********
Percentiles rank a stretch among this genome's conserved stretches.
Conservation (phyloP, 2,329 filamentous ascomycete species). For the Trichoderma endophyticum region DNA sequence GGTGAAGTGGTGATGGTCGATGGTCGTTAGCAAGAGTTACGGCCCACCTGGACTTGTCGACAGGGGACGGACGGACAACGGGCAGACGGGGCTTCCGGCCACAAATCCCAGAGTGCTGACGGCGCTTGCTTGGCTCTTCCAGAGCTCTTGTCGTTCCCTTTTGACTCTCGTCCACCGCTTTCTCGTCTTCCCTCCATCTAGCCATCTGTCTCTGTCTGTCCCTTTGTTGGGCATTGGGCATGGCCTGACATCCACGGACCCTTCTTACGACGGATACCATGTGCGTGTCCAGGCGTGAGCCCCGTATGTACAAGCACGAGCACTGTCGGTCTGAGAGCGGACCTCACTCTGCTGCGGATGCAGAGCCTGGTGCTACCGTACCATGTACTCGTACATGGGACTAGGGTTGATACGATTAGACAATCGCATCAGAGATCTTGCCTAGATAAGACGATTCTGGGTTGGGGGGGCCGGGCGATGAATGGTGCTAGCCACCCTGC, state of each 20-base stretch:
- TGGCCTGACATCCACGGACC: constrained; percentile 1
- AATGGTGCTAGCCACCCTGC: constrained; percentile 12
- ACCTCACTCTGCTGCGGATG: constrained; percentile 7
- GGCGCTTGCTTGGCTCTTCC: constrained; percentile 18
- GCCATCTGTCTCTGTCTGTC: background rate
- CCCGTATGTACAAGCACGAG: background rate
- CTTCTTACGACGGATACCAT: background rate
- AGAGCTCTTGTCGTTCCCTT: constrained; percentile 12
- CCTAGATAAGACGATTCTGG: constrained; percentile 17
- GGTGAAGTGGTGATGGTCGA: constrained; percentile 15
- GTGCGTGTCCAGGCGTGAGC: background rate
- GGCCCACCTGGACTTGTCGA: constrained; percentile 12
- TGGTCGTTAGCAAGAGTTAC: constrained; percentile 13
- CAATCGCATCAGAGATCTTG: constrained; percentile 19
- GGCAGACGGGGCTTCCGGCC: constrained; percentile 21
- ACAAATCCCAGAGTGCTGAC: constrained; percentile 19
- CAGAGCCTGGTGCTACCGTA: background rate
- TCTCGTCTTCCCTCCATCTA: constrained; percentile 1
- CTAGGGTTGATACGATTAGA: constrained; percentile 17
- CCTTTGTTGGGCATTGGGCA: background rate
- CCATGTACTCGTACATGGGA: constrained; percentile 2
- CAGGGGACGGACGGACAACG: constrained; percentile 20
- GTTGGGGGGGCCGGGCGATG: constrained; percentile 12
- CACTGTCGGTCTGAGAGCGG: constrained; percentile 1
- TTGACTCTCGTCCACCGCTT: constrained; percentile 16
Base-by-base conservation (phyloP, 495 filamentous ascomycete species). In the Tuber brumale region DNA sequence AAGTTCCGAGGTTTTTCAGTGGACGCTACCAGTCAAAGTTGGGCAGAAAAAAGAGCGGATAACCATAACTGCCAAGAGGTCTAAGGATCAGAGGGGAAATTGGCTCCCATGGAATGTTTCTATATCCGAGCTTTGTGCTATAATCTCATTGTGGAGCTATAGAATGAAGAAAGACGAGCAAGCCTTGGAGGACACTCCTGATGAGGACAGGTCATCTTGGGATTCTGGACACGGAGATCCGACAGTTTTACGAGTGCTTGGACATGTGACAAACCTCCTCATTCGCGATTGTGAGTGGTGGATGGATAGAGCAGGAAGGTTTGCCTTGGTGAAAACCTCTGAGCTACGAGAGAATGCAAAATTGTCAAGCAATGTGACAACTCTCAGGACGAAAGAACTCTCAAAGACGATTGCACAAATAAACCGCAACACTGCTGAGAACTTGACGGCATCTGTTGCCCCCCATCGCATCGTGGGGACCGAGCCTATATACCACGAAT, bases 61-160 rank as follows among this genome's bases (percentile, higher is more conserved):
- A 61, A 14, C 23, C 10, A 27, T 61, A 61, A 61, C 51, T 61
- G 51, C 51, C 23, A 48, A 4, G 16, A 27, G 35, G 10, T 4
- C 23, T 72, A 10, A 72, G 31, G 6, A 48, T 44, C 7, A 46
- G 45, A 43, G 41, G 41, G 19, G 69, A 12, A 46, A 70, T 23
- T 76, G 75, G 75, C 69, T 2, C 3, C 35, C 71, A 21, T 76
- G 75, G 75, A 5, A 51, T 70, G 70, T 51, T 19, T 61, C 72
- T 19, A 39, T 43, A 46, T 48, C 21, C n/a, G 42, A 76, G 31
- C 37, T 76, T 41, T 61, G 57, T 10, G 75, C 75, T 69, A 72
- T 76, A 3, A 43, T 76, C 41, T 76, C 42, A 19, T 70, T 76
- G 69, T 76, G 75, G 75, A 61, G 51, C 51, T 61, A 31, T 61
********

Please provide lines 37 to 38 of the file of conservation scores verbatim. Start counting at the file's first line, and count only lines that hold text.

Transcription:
- T 76, A 3, A 43, T 76, C 41, T 76, C 42, A 19, T 70, T 76
- G 69, T 76, G 75, G 75, A 61, G 51, C 51, T 61, A 31, T 61